Monday, July 30, 2007

Watching Ingmar

Ingmar Bergman, the profoundly influential, profoundly depressing Swedish filmmaking giant, died in his sleep today, age 89.

Back in March, writer Joe Queenan sat down and watched every Bergman title he could get his hands on -- 38 in all, spanning five decades. Queenan's essay, funny and perceptive, ran in the Guardian. Press here to read.

Wrote Queenan: "No one who ever ventured behind a camera has adopted a more unapologetically bleak view of the relationship between men and women than Ingmar Bergman. With a handful of exceptions (The Seventh Seal, The Serpent's Egg) where the director goes in somewhat different directions, Bergman's movies break down into three broad groups: the ones where men torment women, the ones where women torment men, and the ones where men and women torment each other. Not terribly surprisingly, Bergman's first movie (as an actor) is entitled Torment."

Thursday, July 26, 2007

Matt Greoning's "Simpstasia"?

There's a scene in The Simpsons Movie in which Homer and Marge are getting ready for some serious amour-making, when in fly a bevy of bluebirds to help undress the leading couple. It's a fleeting but very funny homage to the chirpy menageries of Disney cartoon classics like Cinderella and Snow White, where friendly flocks and forest critters assist the humans with their couture and their chores.

Simpsons creator Matt Groening has long talked about his dream of making Simpstasia -- a Simpsons parody of Disney's Fantasia. But given the years and years it's taken to make the leap from TV series to feature film, this little bit of The Simpsons Movie might be as close as the kazillionaire cartoonist gets to tipping his baseball cap at Uncle Walt.

Thursday, July 19, 2007

"Joshua"'s parents.

Director George Ratliff didn’t have much money to lure actors to his deft demon-seed thriller, Joshua, but he nonetheless managed the coup of casting Confessions of a Dangerous Mind's Sam Rockwell and The Departed's Vera Farmiga as the title character’s increasingly freaked-out father and mother.

How’d he do it? By telling the two indie stars that they’d be playing opposite one another.

“Sam really wanted to work with Vera, and Vera really wanted to work with Sam,” Ratliff explains. “They’re two rock stars of Method acting, and they were eager to do a project together.”

Joshua is currently playing at the Ritz at the Bourse, the AMC Plymouth Meeting and Showcase Cineart at the Ritz Center/NJ.

Friday, July 13, 2007


Zoe Cassavetes' great first film, Broken English, is playing now at the Ritz At the Bourse. Starring Parker Posey as a single New Yorker with a miserable love life -- and co-starring Justin Theroux as a Hollywood actor, Drea De Matteo as Posey's best pal, Gena Rowlands as Parker's mom and Melvil Poupaud as a Frenchie who may or may not be Monsieur Right -- it's a smartly observed take on the trials and tribulations of romance.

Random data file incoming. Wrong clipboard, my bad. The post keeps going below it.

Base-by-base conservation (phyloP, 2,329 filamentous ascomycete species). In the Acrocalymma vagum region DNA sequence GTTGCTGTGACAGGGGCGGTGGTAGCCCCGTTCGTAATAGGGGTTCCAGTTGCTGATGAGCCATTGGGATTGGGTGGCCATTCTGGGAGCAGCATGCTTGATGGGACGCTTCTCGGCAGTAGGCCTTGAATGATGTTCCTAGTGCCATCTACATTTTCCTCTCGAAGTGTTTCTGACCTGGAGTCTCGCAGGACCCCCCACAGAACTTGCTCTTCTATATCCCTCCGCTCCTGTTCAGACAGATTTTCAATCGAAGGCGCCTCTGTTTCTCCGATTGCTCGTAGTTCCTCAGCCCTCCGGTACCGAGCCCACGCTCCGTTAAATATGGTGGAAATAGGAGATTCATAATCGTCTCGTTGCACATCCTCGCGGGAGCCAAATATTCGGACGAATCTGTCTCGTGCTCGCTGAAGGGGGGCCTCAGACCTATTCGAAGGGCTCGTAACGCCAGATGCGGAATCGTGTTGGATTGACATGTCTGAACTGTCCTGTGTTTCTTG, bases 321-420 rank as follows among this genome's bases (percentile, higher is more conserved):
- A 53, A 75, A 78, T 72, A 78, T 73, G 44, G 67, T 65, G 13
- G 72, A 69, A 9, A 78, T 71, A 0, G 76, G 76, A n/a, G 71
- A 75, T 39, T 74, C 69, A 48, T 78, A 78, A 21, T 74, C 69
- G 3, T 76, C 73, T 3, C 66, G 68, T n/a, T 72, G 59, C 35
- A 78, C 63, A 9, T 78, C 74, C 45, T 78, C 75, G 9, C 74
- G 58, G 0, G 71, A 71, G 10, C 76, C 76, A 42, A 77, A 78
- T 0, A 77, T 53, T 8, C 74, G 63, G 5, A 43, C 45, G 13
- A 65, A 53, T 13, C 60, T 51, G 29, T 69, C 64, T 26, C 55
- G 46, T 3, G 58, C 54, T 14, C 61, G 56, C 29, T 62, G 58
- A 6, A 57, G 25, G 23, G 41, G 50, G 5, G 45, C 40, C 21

Cassavetes, 37, who divides her time -- much like Broken English -- between New York and Paris, was in town not long ago. She talked about the work written, directed and acted in by her father, John Cassavetes: a legacy of raw, improv-y 1970s and 1980s indies that includes Faces, Husbands, Woman Under the Influence, Love Streams. Some were shot in the family house, with little Zoe running around playing with castmembers between takes. And she discussed her mother, Gena Rowland, and Rowland's work in her dad's pics.

"What’s really amazing is that the older I get, and more life experience I have, that I can relate to these movies and understand them more," she says. "Because they’re totally adult movies, in their mentality, the examination of people, and their interactions.... Every time I watch them, every couple of years, I think, Jesus Christ, this guy was so completely focused on what he was doing, and so smart, and so deep, and understood women so well, in such a complex way. And even talking to my mom about it, she’ll say I don’t understand how he knew that, but he really did, and he really felt it.... Not to take anything away from my mother, because she really just took those roles and ran with them."

"I love all of them for different reasons, but I love Opening Night. It's so sad and glamorous at the same time, and I love the kind of mystical thing about the ghost of that girl. And the comedy, and the play within the movie. It has an All About Eve kind of feeling... But I also enjoy something like Minnie and Moskowitz, which is a very pure and simple story. Not on the same level as my movie, but there’s something similar going on. And you know, I love Husbands, and I love The Killing of the Chinese Bookie — that one is like the most beautifully shot movie I’ve ever seen.

"And I love Love Streams, but Love Streams really kills me because it’s the last movie that he made. [John Cassavetes died in 1989, of cirrhosis of the liver.] I can see the sickness in him. I was 12 or something when they made that movie, so it’s my most recent memory… there’s hardly a time when [I'm] not crying, or feeling very tense.

"But I’m so proud to be able to look at that body of work and think that I might have some trickle-down genes."